Report on the Peoples Temple Collection at the California Historical Society

International Hotel protest, San Francisco, circa 1976-1977 (Photo, courtesy California Historical Society)

In 1983, nearly five years after the tragic deaths of 914 Peoples Temple members in Jonestown, Port Kaituma, and Georgetown, Guyana, the California and Guyana courts transferred more than 100 cartons of Temple records to the California Historical Society (CHS) archives. Robert H. Fabian, the court-appointed receiver, had gathered these records in his efforts to identify and locate all of the Temple’s assets – assets that were scattered throughout California and Guyana, but also as far away as Venezuela and Switzerland – and settle more than 750 claims which arose from the events of November 18, 1978. This collection of Peoples Temple records, consisting of photographs, news clippings, organizational documents, financial records, court transcripts, official and personal correspondence, ephemera, and issues of Peoples Forum, has been meticulously cataloged and preserved, and is available for use in the North Baker Research Library at CHS.

Since 1983, additional donations of Peoples Temple materials have come from a wide variety of sources, including Ross E. Case, a former pastor with Peoples Temple; John R. Hall, author of Gone from the Promised Land: Jonestown in American Cultural History; and Donneter Lane, the Executive Director of the San Francisco Council of Churches who coordinated the efforts of the Guyana Emergency Relief Committee to bring many of the bodies of the Jonestown dead back to California. CHS is particularly grateful for the donations of personal correspondence and artifacts from former Peoples Temple members and their families and friends. Together, these collections make up some of the most heavily-used research materials in the CHS archives.

In 2010, CHS received a donation of records created by the Publications Department of Peoples Temple. The collection is vast, comprising approximately 7,700 black-and-white 35mm negative strips; 6,700 color slides; 1,100 photographic prints; and 21,000 individual contact prints – in total, over 50,000 images of Peoples Temple, the majority of which have never been viewed by the public. These photographs were created or collected by Peoples Temple members in order to support the Temple’s public relations efforts, including the publication of the Peoples Forum newspaper. They provide an extraordinary visual record of the organization’s political, religious, and cooperative activities. As the fortieth anniversary of 1978 approaches, making the Publications Department records accessible to the public is one of CHS highest collection priorities.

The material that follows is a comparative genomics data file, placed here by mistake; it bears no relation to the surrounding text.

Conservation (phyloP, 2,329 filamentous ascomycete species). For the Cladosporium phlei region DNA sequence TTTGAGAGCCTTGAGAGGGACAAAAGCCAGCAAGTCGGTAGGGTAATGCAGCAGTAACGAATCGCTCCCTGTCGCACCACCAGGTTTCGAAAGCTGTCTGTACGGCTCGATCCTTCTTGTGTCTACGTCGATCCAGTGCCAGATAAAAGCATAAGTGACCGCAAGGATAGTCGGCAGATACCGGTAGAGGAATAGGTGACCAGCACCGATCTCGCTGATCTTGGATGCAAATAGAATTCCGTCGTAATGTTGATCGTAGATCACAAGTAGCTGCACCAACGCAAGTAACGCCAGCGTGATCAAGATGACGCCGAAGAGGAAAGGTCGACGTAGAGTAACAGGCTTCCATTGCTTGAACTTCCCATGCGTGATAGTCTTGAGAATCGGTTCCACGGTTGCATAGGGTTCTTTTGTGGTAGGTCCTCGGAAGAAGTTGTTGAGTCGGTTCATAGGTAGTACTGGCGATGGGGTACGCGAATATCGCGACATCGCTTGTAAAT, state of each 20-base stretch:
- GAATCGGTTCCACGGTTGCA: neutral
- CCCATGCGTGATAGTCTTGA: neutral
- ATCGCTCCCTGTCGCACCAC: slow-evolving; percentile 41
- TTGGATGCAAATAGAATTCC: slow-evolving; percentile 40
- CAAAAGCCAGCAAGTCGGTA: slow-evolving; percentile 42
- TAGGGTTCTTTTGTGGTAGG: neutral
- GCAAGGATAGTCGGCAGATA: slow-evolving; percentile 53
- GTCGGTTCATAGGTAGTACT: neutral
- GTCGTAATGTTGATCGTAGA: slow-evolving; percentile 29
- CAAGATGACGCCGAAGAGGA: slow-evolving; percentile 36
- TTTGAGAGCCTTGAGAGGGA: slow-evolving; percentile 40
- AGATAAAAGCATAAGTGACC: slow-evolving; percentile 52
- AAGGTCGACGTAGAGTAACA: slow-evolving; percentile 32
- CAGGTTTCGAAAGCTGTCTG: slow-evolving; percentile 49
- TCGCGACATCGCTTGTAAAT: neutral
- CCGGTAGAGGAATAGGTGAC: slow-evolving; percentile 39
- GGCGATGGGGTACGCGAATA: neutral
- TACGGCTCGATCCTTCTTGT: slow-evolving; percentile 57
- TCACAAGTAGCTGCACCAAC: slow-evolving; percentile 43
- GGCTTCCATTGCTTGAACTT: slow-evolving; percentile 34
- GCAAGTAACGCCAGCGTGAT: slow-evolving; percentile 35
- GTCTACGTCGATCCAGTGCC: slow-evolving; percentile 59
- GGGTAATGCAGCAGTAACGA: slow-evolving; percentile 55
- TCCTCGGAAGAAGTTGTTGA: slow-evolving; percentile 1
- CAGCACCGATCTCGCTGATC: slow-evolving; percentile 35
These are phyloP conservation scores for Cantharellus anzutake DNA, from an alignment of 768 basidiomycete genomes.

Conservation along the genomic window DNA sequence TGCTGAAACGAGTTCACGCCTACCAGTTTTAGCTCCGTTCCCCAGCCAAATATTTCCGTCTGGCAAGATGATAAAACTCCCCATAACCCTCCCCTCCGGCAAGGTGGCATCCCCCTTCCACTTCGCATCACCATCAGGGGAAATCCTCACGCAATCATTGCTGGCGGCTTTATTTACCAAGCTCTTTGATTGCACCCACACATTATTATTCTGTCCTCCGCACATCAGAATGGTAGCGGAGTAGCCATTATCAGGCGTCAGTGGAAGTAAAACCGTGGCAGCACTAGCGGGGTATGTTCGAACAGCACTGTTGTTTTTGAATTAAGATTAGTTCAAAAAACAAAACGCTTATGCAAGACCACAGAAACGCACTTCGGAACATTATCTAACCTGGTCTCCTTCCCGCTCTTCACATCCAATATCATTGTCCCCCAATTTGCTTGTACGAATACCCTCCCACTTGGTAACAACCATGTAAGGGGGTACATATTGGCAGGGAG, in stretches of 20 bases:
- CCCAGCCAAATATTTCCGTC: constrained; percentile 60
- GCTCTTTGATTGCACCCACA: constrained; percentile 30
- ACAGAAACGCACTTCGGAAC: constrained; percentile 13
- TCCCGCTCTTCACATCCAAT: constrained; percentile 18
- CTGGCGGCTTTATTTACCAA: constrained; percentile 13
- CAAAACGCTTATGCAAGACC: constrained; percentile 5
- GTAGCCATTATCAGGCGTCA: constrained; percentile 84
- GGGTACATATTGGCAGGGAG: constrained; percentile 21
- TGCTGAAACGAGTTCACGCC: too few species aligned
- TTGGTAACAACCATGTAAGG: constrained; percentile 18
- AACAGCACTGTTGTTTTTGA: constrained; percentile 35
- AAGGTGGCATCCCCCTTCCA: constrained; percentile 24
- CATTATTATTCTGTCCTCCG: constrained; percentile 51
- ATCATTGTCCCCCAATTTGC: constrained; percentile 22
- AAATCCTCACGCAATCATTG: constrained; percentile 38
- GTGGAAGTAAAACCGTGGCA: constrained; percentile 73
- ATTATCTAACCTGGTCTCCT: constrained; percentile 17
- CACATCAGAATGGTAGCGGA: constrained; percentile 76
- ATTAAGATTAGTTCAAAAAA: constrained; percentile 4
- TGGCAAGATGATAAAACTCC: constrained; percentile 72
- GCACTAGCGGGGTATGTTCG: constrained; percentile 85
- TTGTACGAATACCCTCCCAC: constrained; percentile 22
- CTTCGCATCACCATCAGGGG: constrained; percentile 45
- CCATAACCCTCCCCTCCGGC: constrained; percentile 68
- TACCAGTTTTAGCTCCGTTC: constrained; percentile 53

Bakke protest, San Francisco, circa 1977 (Photo courtesy California Historical Society)

The Publication Department records also include 43 film and video recordings of Peoples Temple in the United States and Guyana. These home-made films, never before seen, provide a rare glimpse into the everyday lives of Peoples Temple members in the United States and Guyana. To begin our work on the collection, we have preserved and digitized these moving and poignant films, to make them available for all to see. Thanks to the California Audiovisual Preservation Project, 38 of these films have been carefully preserved and transferred to digital, and can now be seen via the Internet Archive.

It took more than six months for CHS staff to complete a detailed inventory of the photographs; noting where and when each slide and negative was taken, its condition, and what would be required to ensure its long-term survival. This inventory, completed in 2016, enabled CHS to apply for grants from the National Endowment for the Humanities and the National Historical Publications and Records Commission. Grant funds would support the salary of an additional archivist for a one-year term, provide all of the archival supplies needed to safely store and preserve the collection, and enable CHS to digitize 5000 images from the collection, making this very rare and important collection publicly accessible.

As the Peoples Temple Collection continues to grow, we welcome donations from former Peoples Temple members and their families, as well as from journalists, scholars, and others. To inquire about a possible donation, please contact Marie Silva, Archivist & Manuscripts Librarian, at 415-357-1848 x 228, or by email at

If you have any questions about Peoples Temple materials at the California Historical Society, or would like to arrange a time to visit, please contact Frances Kaplan, reference librarian, at 415-357-1848 x 225, or by email at

– Chela Scot Weber, Library Director; Marie Silva, Archivist & Manuscripts Librarian; and Frances Kaplan, Reference Librarian.